No doubt fish were an important primary source of food after the flood for Noah and his family, as the animals on the ark could not be immediately eaten since they were needed to replenish the earth, and it would take time for crops to grow. But fish were everywhere present in the post-Flood world. In streams that were forming, lakes that were developing, and in ponds that were receding, Noah and his sons could have walked to the nearest body of water and would have had a variety of fish to select from. This required Noah and his family to plan, coordinate, organize, and evaluate how they would provide food for themselves from the physical creation. This was a restating of the dominion mandate given to Adam and Eve in Genesis 1:28. Whether or not Noah and his family had dealings, however, with menhaden after the Flood is unknowable.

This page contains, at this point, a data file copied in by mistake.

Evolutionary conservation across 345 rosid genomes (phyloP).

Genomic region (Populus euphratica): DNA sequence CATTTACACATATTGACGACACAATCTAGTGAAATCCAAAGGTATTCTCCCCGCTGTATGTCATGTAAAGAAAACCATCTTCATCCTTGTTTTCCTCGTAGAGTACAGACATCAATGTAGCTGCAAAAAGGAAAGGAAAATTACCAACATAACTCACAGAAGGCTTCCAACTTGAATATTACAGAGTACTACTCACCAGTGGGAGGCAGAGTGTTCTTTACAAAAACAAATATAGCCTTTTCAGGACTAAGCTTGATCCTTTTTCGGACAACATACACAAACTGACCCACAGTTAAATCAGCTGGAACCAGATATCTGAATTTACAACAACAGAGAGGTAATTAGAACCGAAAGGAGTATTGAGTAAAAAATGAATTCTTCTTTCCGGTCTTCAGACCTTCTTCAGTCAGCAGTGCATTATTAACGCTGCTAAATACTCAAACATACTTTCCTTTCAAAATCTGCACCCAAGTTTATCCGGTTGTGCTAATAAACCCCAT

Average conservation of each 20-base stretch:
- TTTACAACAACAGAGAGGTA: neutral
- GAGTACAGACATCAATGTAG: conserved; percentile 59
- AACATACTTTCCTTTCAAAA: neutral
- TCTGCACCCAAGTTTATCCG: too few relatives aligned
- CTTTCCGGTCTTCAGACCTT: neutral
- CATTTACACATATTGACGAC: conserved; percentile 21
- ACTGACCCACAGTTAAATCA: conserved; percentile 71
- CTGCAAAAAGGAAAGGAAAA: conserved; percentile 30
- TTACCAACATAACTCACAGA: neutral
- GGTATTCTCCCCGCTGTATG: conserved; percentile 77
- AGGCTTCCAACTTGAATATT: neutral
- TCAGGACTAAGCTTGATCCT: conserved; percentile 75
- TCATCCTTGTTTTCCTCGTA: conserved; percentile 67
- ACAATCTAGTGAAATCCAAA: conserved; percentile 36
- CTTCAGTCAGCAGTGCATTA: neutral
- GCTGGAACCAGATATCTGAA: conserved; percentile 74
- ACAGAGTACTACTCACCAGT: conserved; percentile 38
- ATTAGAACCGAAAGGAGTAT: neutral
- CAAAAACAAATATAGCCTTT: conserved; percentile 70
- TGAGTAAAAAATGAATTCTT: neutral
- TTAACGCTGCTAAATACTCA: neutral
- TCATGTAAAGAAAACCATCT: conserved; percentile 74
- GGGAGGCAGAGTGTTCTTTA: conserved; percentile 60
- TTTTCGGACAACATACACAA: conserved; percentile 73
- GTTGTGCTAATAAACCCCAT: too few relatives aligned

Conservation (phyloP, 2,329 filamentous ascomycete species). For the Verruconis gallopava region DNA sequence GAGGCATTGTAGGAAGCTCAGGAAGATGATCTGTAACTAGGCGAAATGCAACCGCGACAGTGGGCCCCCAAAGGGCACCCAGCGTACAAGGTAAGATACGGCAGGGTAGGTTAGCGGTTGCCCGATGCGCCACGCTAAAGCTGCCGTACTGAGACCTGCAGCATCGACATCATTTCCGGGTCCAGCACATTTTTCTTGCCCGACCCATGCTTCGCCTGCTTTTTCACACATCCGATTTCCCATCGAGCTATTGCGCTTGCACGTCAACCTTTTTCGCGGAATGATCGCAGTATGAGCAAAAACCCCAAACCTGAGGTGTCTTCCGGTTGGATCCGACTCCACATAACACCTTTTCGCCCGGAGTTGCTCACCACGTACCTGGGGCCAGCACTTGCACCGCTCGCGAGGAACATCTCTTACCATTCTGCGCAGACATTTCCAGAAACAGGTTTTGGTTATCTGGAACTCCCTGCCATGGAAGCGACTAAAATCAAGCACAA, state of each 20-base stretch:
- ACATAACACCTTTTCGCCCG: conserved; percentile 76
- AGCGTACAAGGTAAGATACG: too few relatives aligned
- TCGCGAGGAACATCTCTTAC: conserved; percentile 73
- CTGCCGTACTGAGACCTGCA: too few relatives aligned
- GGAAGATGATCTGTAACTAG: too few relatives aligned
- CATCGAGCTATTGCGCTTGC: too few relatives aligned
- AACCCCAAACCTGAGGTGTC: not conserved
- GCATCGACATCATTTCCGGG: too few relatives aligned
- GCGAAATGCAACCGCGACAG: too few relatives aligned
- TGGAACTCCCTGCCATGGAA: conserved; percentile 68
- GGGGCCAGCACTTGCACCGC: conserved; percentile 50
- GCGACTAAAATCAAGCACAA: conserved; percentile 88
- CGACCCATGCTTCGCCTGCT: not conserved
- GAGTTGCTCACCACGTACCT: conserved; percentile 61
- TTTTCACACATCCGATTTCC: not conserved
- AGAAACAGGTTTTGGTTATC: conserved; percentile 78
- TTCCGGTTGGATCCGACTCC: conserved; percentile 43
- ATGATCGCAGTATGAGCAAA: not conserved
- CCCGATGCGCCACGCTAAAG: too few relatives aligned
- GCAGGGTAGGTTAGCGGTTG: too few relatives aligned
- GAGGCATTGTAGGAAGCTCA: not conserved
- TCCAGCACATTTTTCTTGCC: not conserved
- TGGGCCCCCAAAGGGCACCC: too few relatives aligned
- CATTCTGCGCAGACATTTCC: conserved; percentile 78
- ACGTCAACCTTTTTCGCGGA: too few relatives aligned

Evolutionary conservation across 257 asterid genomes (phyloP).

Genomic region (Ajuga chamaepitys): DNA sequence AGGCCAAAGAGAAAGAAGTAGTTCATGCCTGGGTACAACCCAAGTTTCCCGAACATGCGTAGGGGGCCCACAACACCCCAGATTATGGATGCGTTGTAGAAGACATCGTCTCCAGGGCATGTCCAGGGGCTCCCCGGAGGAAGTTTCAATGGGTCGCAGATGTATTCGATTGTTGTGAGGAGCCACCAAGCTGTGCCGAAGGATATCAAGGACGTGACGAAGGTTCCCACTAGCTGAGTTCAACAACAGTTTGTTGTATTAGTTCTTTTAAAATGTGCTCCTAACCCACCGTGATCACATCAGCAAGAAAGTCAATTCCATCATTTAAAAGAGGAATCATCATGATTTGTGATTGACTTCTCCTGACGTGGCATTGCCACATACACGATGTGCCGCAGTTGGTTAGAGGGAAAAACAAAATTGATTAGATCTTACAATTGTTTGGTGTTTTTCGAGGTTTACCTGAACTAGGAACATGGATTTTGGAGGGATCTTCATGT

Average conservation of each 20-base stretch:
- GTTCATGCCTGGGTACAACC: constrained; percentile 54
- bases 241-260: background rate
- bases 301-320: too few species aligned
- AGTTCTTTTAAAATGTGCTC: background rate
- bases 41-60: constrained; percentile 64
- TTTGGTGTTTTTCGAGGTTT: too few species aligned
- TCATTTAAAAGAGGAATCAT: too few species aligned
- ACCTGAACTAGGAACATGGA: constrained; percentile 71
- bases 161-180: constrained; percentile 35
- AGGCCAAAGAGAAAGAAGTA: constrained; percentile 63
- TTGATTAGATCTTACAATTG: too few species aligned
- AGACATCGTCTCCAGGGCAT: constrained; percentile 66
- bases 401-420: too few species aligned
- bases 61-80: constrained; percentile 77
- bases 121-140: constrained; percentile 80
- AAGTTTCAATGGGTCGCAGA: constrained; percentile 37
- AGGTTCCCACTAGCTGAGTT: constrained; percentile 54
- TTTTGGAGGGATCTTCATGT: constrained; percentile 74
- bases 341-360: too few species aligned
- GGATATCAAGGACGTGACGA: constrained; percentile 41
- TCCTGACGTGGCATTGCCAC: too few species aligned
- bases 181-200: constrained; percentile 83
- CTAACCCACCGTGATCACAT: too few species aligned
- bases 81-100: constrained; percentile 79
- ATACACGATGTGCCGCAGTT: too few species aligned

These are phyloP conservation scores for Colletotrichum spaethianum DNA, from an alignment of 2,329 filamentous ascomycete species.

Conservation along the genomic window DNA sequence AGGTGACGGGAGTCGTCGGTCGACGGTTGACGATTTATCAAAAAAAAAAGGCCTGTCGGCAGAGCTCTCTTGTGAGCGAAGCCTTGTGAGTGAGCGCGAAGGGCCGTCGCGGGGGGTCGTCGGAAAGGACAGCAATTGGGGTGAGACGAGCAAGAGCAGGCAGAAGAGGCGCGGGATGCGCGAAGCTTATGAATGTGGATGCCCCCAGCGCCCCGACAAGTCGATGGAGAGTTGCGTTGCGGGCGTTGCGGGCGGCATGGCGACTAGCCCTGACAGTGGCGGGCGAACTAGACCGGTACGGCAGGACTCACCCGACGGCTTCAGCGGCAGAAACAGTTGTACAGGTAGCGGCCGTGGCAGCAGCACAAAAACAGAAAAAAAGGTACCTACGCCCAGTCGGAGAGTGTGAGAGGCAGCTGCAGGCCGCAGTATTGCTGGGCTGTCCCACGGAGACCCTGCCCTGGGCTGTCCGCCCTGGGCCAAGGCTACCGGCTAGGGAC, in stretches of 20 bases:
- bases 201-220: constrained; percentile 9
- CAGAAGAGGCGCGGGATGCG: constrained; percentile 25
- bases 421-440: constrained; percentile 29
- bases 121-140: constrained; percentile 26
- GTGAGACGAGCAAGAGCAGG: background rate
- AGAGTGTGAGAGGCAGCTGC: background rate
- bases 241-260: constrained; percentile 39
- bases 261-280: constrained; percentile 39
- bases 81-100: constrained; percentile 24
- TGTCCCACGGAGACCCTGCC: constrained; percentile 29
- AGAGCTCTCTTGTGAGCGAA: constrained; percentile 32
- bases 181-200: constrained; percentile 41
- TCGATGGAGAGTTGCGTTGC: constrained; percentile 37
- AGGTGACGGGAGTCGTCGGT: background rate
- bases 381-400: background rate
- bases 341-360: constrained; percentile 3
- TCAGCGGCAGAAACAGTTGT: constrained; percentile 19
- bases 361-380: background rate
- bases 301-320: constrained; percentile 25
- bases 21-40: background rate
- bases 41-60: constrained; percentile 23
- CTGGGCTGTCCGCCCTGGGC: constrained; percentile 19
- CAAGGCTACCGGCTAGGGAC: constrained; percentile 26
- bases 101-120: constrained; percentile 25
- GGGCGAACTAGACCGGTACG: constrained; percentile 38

Some have questioned that, if there really was a worldwide Genesis Flood, how could the fish have survived? A global cataclysm as described in the Genesis Flood would have greatly polluted the oceans, causing havoc with bacteria levels, salinity, temperature, and turbidity. The truth is that most fish did not survive the Genesis Flood, as evidenced by the fact that over 95% of all fossils are marine creatures.12 We do not know the resiliency of fish before the Flood. We do not know their pre-Flood tolerance for water sediment, salt, fluctuating temperatures, or turbulence. But we do know that many fish today, such as catfish, carp, and various fish of the bass family, can survive and thrive in brackish water. Further, we know that contemporary fish such as shad, salmon, various trout, sturgeon, and smelt, are able to live in both freshwater and saltwater. Anadromous fish (moving from freshwater to saltwater to spawn) and catadromous fish (moving from saltwater to freshwater to spawn) are common today.13 Therefore, while most fish did not survive the Genesis Flood, many did survive and adapted, as fish adapt and survive today, such as the menhaden.